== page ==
Published on: 29th April 2019

Volunteers representing Salford’s Black, Asian and Minority Ethnic (BAME) communities have met for the first time to start training on becoming mental health ‘champions’ and help more vulnerable people in the city.

Engagement work with BAME groups, including the health needs assessment, has highlighted that more mental health support is needed in BAME communities. Salford CCG has recruited 14 volunteers to become BAME mental health champions.

Each mental health champion represents people in their own community - including African, Yemini, Chinese, Polish and Jewish - along with BAME members of the armed forces, to act as links to mental health services in Salford.

The champions will meet every month for a year and will undertake accredited ‘Mental Health First Aid’ training as part of their commitment. Their role includes sharing important information with their community and signposting people to the appropriate services.  

The group met for the first meeting on Wednesday, April 17, showing enthusiasm and willingness to learn and work together to improve people’s mental health in BAME communities.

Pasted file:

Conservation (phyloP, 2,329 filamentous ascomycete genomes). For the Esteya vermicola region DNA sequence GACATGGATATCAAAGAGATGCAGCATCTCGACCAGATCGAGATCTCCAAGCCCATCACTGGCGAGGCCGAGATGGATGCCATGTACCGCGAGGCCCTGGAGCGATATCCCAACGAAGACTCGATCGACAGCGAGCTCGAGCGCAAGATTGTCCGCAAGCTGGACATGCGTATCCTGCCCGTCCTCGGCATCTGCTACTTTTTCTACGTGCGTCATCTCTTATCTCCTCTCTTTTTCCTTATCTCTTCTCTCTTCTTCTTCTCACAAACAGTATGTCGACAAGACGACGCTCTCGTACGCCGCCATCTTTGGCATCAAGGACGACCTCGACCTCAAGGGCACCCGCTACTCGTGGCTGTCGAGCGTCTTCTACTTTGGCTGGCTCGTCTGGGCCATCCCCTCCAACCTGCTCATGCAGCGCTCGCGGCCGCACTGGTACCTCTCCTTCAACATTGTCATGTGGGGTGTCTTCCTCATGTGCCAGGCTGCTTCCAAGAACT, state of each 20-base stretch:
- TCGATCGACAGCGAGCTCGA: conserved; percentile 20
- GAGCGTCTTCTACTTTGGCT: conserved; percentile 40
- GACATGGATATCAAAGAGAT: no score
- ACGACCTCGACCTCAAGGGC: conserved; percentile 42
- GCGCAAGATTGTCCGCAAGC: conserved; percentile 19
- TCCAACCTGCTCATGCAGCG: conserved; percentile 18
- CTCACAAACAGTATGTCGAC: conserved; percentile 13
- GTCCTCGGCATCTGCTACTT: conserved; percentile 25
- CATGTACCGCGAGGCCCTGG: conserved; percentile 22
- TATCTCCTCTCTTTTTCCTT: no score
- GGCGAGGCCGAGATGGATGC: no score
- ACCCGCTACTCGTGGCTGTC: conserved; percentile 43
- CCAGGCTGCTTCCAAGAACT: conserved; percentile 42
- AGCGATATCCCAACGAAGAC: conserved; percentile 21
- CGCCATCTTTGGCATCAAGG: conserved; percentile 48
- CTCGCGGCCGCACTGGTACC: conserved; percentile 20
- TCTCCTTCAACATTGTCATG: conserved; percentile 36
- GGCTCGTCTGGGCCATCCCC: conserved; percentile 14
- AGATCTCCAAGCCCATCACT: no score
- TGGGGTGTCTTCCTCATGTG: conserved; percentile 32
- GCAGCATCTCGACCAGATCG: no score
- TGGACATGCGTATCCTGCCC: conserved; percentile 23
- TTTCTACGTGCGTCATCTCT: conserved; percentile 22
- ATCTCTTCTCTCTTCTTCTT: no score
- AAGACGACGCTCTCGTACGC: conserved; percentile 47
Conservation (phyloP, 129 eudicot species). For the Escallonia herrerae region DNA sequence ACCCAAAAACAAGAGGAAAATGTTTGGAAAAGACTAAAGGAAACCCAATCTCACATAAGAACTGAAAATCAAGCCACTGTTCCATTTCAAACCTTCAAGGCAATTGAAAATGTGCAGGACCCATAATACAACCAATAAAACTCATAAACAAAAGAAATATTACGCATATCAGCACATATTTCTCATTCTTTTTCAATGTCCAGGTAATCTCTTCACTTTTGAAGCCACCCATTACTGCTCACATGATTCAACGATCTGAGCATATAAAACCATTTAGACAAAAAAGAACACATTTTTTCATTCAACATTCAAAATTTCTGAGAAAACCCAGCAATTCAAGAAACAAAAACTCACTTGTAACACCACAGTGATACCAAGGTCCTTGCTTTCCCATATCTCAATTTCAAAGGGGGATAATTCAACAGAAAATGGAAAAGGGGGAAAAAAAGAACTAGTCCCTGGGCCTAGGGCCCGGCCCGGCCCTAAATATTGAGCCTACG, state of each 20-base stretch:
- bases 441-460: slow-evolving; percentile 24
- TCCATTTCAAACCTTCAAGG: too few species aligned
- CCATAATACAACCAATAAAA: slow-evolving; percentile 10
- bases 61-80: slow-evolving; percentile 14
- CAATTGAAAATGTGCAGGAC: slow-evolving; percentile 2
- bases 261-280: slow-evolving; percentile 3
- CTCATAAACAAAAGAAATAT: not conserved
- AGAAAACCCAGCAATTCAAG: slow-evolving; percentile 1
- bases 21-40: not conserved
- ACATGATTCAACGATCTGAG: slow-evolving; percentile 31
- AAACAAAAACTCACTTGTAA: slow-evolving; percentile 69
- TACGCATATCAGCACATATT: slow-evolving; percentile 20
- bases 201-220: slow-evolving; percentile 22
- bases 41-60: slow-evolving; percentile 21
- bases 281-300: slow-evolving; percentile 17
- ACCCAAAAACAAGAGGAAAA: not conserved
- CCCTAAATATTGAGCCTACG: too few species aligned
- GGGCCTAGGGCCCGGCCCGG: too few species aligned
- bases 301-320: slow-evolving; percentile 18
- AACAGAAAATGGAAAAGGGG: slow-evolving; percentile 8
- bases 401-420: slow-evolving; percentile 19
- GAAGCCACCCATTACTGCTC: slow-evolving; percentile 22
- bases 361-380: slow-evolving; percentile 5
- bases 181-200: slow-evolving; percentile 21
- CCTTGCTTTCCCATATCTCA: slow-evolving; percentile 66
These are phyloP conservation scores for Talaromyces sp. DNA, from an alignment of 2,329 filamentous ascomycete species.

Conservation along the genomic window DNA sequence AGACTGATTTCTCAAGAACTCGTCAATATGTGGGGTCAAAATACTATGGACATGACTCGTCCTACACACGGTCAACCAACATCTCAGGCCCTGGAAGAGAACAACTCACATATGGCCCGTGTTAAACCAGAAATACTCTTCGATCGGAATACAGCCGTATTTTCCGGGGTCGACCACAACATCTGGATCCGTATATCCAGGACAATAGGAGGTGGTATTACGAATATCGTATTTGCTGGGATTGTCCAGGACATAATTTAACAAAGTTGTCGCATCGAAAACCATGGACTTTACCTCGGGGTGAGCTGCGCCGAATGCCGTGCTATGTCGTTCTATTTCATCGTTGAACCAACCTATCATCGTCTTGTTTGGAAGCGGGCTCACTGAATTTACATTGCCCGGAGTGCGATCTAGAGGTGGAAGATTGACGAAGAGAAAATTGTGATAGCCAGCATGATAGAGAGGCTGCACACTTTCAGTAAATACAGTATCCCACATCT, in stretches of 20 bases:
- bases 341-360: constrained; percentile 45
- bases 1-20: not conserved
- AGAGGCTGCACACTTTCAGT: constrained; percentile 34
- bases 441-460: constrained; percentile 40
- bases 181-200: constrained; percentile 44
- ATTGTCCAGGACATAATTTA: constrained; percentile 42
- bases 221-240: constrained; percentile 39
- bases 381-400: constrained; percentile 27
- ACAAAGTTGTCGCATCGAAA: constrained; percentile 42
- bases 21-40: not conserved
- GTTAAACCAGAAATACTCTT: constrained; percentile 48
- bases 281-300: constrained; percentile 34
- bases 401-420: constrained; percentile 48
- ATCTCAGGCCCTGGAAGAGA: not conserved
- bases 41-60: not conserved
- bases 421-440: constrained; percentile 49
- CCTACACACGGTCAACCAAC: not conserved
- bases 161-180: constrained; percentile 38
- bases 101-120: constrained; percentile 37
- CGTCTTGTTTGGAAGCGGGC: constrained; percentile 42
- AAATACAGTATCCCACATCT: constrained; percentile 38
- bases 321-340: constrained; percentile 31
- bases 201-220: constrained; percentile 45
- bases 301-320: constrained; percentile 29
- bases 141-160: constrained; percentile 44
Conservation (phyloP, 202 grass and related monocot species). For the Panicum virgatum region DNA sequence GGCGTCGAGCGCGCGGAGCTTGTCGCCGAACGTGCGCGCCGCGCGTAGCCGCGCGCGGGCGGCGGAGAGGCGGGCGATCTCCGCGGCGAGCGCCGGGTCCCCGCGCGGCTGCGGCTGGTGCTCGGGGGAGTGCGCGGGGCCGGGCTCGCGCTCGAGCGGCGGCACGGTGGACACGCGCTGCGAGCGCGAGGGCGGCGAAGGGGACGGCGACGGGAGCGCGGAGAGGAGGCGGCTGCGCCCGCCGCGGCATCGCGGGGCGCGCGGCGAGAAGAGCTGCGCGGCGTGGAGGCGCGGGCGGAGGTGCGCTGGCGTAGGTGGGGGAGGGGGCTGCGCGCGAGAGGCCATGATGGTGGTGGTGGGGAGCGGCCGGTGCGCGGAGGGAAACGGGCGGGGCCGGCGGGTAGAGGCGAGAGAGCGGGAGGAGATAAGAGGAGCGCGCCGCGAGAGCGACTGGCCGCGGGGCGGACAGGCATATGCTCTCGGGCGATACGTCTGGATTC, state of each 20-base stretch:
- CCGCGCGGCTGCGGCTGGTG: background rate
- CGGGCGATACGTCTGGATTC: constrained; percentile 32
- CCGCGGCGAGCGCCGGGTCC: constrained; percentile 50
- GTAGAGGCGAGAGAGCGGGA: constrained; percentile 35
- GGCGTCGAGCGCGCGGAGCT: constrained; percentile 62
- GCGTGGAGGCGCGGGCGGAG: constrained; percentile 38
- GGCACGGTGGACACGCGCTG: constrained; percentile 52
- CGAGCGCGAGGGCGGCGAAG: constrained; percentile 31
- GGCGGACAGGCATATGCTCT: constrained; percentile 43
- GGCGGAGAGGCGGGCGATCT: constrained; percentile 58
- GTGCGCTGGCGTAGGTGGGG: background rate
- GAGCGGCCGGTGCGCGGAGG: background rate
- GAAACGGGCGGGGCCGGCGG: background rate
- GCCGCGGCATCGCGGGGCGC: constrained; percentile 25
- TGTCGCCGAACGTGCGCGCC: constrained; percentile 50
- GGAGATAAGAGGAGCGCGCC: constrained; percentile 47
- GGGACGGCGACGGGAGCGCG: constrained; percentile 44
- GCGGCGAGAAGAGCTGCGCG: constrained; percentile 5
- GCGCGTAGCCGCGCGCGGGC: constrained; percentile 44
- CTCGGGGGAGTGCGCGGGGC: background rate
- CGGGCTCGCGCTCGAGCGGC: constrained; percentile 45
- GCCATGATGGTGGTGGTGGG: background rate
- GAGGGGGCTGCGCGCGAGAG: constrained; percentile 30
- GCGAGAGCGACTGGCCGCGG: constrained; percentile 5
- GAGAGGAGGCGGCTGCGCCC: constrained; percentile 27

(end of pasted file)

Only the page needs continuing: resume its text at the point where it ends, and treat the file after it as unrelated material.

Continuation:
Three people showing their badge at Salford’s Black, Asian and Minority Ethnic's mental health champions

Salford CCG’s Governing Body Diversity Lead, Kate Jones, said: “The CCG welcomes diversity and acknowledges that difference brings value to our organisation and therefore I’m delighted to introduce the new BAME mental health champions to Salford.

“Characteristics such as race and cultural allow us to work in different ways to improve mental health and recovery across the city.”

Along with support from Salford CCG, the champions group is being facilitated by Result CiC, a local community interest company who work with people who feel excluded in society.

Man doing a presentation on mental health and attendees taking part